In its Remand Views, the Commission explained that it did not find significant price depression or significant price suppression, but that the evidence on price depression, while not "significant" within the meaning of the statute, supported its affirmative determinations. The court found that the Commission's price effects analysis was supported by substantial evidence and "must therefore be sustained." (135)
Perhaps the most significant aspect of Swiff-Train II is the court's endorsement of the Commission's explanation on remand of its causation analysis. This is all the more so in light of the Federal Circuit's approval of the Commission's approach to causation with the affirmance of the CIT's decision. (136)
i. The Commission's Remand Views
With respect to causation, the CIT in Swiff-Train I had acknowledged that the Commission addressed other factors that might have had an effect on the domestic industry during the POI, and affirmed the Commission's analysis of the role of non-subject imports, as well as the Commission's analysis of substitute flooring products. The CIT, however, had found the Commission's determinations to be "unsupported by substantial evidence because the Commission failed to adequately consider the effect that the severe disruption of the home building and remodeling industries had on the domestic like product industry." (137) In Swiff-Train I, the court had cautioned that the Commission "needs to ensure that the subject imports, as compared to other economic factors affecting the domestic industry, were not a but-for cause of the injury." (138)
On remand, the Commission responded in detail to the CIT's concerns regarding causation. The Commission again found that the record supported its finding that the significant and increasing volume of subject imports that were underselling the domestic like product at significant margins had a significant adverse impact on the domestic industry's condition. (139) In accordance with the governing statute as well as judicial guidance, the Commission examined factors other than subject imports to ensure that it was not attributing injury from these sources to the subject imports. (140) Accordingly, the Commission considered the role of demand, substitute flooring products, and non-subject imports, and explained how it did not attribute injury from them to subject imports. The Commission explained that it had ensured that it was not inflating an otherwise incidental, tangential, or trivial cause of injury into one that satisfies the statutory material injury threshold.
The Commission recognized that, under Federal Circuit precedent, an affirmative determination must be supported by the identification of "substantial evidence in the record demonstrating the domestic industry is materially injured by reason of subject imports notwithstanding any record evidence of other factors that might also be having adverse effects on the industry at the same time." (141) In accordance with the CIT's remand order, the Commission again considered the role of demand and explained in further detail why demand conditions did not break the causal link between subject imports and the material injury to the domestic industry. The Commission explained that, although demand declined overall during the POI, the overall percent decline in the absolute volume of subject imports was significantly less than the percent decline in apparent U.S. consumption, enabling subject imports to increase significantly their share of the declining U.S. market. Thus, the Commission found that the domestic industry's loss of market share to unfairly traded subject imports from China that significantly undersold the domestic like product throughout the POI was not a function of demand. (142)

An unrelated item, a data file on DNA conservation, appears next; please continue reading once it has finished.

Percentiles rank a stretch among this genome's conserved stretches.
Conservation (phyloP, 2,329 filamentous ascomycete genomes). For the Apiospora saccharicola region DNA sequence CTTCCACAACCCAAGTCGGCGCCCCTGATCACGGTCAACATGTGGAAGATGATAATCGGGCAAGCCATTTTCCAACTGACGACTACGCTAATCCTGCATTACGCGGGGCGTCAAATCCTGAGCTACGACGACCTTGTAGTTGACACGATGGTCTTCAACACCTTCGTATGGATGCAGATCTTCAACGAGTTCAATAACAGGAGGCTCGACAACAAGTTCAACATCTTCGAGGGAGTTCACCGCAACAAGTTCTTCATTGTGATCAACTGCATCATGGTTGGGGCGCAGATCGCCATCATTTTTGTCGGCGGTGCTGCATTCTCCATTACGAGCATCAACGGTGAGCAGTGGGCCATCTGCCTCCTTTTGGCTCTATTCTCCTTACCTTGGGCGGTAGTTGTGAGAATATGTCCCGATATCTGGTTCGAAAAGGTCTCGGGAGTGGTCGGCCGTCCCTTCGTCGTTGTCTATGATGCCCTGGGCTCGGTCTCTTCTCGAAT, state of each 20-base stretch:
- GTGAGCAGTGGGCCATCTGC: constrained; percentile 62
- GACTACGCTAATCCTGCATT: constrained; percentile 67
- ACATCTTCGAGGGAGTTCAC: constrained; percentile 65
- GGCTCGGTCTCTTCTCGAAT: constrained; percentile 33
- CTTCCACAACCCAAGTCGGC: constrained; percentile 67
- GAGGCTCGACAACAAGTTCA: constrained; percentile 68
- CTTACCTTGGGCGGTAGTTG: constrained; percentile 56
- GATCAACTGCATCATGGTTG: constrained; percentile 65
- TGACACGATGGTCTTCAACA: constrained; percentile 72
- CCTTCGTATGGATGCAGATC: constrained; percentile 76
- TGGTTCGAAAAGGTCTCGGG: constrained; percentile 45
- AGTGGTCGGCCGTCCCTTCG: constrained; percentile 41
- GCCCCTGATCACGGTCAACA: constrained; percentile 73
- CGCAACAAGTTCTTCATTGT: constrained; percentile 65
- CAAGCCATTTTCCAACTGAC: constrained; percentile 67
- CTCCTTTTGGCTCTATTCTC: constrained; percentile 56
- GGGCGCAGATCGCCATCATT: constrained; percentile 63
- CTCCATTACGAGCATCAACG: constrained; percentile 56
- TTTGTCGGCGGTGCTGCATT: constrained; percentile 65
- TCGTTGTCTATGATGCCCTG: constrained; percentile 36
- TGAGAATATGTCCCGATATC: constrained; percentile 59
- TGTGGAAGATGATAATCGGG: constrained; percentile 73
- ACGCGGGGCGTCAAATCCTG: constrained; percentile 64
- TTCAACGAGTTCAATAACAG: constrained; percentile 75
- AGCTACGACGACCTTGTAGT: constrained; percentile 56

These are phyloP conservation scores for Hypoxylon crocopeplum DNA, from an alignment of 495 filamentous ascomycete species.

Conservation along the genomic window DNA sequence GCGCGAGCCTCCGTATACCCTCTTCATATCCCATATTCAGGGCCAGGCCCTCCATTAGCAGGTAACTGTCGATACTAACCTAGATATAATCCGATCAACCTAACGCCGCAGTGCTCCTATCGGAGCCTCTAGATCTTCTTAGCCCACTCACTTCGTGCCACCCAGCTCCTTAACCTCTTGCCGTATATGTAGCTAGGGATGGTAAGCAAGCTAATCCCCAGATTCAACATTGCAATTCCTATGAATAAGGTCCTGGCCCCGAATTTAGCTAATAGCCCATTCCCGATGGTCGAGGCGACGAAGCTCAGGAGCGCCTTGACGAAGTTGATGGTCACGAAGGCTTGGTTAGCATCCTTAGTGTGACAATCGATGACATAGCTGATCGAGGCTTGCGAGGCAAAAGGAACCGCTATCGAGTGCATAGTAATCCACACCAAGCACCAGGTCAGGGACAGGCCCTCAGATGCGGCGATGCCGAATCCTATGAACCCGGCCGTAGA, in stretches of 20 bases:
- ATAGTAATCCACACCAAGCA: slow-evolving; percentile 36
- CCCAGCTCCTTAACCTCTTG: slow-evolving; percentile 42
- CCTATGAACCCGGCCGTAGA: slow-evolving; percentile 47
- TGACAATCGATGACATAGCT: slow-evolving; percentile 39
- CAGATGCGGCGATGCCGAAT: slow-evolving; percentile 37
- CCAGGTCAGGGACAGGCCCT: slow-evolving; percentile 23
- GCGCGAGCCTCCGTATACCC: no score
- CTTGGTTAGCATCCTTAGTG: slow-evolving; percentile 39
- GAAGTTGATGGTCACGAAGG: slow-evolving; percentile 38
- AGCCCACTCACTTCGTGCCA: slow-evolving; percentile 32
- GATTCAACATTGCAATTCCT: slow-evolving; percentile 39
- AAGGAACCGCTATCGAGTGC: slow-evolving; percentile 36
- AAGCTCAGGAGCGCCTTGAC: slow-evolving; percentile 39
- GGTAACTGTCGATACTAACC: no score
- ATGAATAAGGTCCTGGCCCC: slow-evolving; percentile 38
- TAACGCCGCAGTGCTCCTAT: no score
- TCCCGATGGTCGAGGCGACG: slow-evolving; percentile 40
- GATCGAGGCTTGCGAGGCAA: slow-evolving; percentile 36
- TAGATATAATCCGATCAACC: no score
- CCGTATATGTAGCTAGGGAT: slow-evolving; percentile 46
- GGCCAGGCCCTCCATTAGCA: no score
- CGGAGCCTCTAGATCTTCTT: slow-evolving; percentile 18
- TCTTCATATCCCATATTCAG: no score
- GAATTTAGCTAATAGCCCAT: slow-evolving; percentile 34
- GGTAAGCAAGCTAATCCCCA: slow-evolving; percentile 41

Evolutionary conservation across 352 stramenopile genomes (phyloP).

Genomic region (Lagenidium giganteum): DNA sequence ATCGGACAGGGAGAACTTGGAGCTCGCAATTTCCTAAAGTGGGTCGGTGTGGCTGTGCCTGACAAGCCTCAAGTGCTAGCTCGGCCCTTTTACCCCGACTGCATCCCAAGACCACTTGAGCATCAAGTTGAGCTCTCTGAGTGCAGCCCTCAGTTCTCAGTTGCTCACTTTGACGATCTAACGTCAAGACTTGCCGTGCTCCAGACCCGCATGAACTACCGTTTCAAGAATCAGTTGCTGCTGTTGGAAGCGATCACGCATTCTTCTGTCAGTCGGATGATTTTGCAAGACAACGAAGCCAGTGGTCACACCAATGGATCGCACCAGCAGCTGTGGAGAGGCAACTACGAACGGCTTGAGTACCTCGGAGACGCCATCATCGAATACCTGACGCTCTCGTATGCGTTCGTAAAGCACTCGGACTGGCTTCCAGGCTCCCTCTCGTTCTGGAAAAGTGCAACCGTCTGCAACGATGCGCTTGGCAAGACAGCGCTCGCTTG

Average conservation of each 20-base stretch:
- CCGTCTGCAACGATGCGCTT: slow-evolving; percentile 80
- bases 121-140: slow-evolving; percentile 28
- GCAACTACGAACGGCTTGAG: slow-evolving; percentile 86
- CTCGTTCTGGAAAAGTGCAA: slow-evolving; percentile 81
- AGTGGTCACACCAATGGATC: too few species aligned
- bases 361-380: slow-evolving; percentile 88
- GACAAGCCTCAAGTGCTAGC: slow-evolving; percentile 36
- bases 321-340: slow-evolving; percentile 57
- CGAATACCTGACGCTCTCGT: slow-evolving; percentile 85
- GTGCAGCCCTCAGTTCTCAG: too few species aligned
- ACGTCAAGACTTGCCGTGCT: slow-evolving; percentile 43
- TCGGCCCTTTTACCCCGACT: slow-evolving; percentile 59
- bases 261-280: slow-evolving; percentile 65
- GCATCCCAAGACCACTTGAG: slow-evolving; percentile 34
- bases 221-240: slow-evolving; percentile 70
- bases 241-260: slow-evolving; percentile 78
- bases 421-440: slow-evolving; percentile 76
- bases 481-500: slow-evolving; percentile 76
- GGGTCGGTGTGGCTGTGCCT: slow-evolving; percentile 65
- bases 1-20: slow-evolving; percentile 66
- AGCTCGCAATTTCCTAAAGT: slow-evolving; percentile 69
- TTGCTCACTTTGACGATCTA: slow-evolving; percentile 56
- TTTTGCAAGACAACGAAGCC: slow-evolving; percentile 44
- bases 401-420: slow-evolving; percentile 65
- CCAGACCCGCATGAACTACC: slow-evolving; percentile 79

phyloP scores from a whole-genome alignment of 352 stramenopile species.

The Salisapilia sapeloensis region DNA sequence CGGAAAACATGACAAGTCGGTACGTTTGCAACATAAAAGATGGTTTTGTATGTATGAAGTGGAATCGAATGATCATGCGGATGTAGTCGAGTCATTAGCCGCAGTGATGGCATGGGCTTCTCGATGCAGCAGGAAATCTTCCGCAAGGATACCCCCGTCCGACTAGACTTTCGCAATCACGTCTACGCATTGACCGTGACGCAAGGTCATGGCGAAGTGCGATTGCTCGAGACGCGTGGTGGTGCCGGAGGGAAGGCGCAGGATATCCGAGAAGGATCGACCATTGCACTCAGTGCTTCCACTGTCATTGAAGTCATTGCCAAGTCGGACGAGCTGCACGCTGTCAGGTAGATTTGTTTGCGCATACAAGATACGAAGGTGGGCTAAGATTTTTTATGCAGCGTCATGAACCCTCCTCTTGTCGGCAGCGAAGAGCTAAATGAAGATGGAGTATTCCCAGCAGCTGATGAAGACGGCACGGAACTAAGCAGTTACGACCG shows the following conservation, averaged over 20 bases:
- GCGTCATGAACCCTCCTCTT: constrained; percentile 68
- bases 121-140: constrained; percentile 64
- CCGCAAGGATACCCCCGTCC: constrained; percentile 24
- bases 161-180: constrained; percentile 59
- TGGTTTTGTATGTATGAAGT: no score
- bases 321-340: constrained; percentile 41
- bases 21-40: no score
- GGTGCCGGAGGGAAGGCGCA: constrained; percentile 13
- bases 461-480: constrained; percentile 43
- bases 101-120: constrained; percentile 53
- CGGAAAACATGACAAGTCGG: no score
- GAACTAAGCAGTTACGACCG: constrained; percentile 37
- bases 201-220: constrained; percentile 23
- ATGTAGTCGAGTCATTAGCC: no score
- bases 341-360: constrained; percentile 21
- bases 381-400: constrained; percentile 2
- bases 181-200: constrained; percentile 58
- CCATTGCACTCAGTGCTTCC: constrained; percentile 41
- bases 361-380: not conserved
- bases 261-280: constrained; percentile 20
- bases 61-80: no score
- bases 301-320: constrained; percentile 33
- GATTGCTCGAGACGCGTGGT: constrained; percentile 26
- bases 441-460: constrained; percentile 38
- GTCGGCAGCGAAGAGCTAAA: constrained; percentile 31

The Commission also examined the relationship between demand and domestic industry performance between 2008 and 2009, concluding that the domestic industry's loss of market share to unfairly traded subject imports that significantly undersold the domestic like product during the period could not be described as a function of demand. Thus, notwithstanding demand declines between 2008 and 2009 and an overall demand decline during the period of investigation, the Commission found that subject imports from China "had a material impact on the domestic industry" during this period. (143)
Responding to an argument raised by plaintiffs, the Commission also addressed the relative effects of subject imports and demand during the January 2009 to June 2011 period. The Commission found that the domestic industry disproportionately bore the burden of the economic downturn during the period and did not share proportionately in market improvements, resulting in steep employment and wage declines. (144)
As the Commission further explained, "the apparent improvement in the domestic industry's"...
A review of the Court of International Trade's 2014 decisions addressing trade remedy determinations of the U.S. International Trade Commission.
|Author:||Casson, Andrea C.|